President’s mission is one of crucial importance
More than two years after President Xi Jinping took office, his style of governance has become clear enough to be summarized.
Constant strong pressure to combat corruption is doubtlessly the first and most important characteristic. There was a point when people were becoming desperate about the rampant corruption and luxurious spending of officials, but Xi has achieved initial success in curbing these ills.
Interaction with ordinary people and the promotion of social justice are also characteristics of his leadership. During his inspection tours, the president always sends the signal that he stands with the people, and his main moves have been in response to calls from the people to correct any wrongs that have distorted justice.
Another essential feature is independence. Neither copying from the West nor simply continuing on the existing path, Xi has grabbed the world’s attention with the concept of the Chinese Dream, which has its own characteristics. The term is already being used as the theme for his political theory.
He has embraced a strong style of leadership because he knows the historical missions he faces during his time in office. The past decades of development have brought China closer to prosperity, but the uncorrected and accumulated mistakes have ruined some basic pillars of support that need to be resurrected.
The fact that the Communist Party of China’s legitimacy to govern needs repairing due to damage inflicted by corruption has been hidden behind fast growth. Political legitimacy in China comes from the consent of the governed — an administration without popular support might rule by force, but its governance will be neither stable nor longlasting. The Party needs to regain the people’s trust and rally their support.
The political culture, which is almost corrupt from the roots in some sectors, must be totally cleansed. The astonishing number of corrupt officials and the incredible amounts of money they have amassed show how serious corruption has been, even under the high antigraft pressure.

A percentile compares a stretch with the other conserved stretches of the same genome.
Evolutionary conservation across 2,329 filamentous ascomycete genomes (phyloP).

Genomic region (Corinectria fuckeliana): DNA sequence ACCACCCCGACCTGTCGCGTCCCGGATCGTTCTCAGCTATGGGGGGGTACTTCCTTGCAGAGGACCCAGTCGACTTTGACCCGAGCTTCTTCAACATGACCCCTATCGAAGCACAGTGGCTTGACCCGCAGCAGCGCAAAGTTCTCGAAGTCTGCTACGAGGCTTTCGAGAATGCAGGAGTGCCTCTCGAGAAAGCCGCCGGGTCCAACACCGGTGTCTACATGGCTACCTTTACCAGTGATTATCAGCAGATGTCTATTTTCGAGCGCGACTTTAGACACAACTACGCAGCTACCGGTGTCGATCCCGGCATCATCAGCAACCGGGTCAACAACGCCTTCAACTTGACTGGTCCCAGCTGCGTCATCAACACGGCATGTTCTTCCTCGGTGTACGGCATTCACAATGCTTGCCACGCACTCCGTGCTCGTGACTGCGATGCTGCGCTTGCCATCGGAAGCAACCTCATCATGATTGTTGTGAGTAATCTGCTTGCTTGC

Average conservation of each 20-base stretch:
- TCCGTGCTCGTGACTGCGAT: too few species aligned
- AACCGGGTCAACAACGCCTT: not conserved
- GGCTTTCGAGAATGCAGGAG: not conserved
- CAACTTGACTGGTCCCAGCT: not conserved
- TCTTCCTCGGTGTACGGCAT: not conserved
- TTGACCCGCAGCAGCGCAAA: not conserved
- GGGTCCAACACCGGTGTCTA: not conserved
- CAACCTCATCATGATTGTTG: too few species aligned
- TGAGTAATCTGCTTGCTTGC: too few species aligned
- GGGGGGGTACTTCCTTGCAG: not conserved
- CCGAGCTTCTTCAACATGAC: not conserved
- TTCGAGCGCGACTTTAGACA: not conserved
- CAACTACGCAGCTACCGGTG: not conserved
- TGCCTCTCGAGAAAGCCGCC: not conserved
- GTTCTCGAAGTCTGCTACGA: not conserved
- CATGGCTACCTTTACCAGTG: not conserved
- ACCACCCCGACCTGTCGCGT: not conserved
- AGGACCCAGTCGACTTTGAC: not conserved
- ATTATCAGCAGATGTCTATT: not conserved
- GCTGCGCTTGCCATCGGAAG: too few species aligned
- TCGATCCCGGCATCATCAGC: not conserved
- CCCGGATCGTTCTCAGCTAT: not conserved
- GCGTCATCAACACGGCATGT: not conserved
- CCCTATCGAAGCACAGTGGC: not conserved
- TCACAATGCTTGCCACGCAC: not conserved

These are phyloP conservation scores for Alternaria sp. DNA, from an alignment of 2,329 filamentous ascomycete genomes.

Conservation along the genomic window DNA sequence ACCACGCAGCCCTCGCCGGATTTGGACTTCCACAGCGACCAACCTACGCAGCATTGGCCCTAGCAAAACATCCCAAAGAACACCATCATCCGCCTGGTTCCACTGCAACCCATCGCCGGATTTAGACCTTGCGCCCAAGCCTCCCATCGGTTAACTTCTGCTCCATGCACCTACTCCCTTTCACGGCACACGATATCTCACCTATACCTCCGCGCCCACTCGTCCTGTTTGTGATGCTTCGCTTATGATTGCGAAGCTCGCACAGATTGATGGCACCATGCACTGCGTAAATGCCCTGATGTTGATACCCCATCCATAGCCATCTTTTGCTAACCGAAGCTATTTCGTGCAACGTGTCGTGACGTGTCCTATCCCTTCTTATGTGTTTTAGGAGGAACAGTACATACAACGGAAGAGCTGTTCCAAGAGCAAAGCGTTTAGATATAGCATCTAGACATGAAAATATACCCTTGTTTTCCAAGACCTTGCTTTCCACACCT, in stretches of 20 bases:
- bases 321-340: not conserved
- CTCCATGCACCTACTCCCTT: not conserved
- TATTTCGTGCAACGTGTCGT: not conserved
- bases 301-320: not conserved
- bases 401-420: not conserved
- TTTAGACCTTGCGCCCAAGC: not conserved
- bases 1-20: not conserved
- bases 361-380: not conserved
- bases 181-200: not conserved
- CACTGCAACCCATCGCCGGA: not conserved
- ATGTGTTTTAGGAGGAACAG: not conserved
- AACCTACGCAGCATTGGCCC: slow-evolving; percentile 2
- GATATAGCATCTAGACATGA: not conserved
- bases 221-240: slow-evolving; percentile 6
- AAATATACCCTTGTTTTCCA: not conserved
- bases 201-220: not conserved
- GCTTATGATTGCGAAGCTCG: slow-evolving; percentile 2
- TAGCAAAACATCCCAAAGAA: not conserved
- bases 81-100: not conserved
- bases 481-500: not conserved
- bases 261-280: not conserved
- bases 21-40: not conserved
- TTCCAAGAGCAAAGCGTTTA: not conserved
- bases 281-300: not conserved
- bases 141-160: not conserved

It should also be noted that corruption has already harmed social order in the country, resulting in chaos and general moral decline. Only a clean government can reverse the trend.
China is proud of being a 5,000-year-old civilization, but the failure in governance has already ruined many of its traditional values. The leadership, having realized the destructive effects, is attempting to construct China’s modern values.
In his reform plan, Xi declared the market would play the decisive role in allocating resources and that rule of law will be upheld, thus determining the development mode of China. A market economy with rule of law — that’s the direction for China’s reform in the near and long term.
These principles are based on the actual conditions of China, which has not only grown from being one of the poorest nations in the world into the second-largest economy within 35 years, but also accumulated enough risks to ruin itself within a much shorter time frame.
The root cause of the risks lies in the country’s unhealthy mode of development: Relying on cheap labor and low social welfare to boost economic development, and strengthening the bureaucratic system to maintain social stability. As a result, the country faces one of the widest social wealth gaps in the world and widespread complaints against the authorities and the rich.
The past process has resulted in gradual waning of people’s trust in the authorities, as the authorities always tend to defend interest groups, of which they are also one. Never has the trust crisis been so evident since the founding of the People’s Republic of China in 1949.
These problems and risks used to be covered up by the country’s double-digit GDP growth. However, as the demographic dividend declines and the past mode of development is no longer sustainable, all these issues have been exposed.
It was amid all these crises that Xi and his team assumed the leadership and started the new round of reform, which needs to solve the problems without causing any major social upheaval. Whether it will succeed depends primarily on whether the leadership can defeat the resistance of interest groups and avoid mistakes that might lead to it being overthrown.
The interest groups include corrupt officials and certain government agencies that fear their powers are being curtailed by the reforms. The leadership has shown its determination to propel reform despite their opposition.
How to maintain the situation while propelling the reform will be a severe test for the leadership’s political wisdom.
The author is vice president of the China Society of Administrative Reform, an independent think tank in Beijing.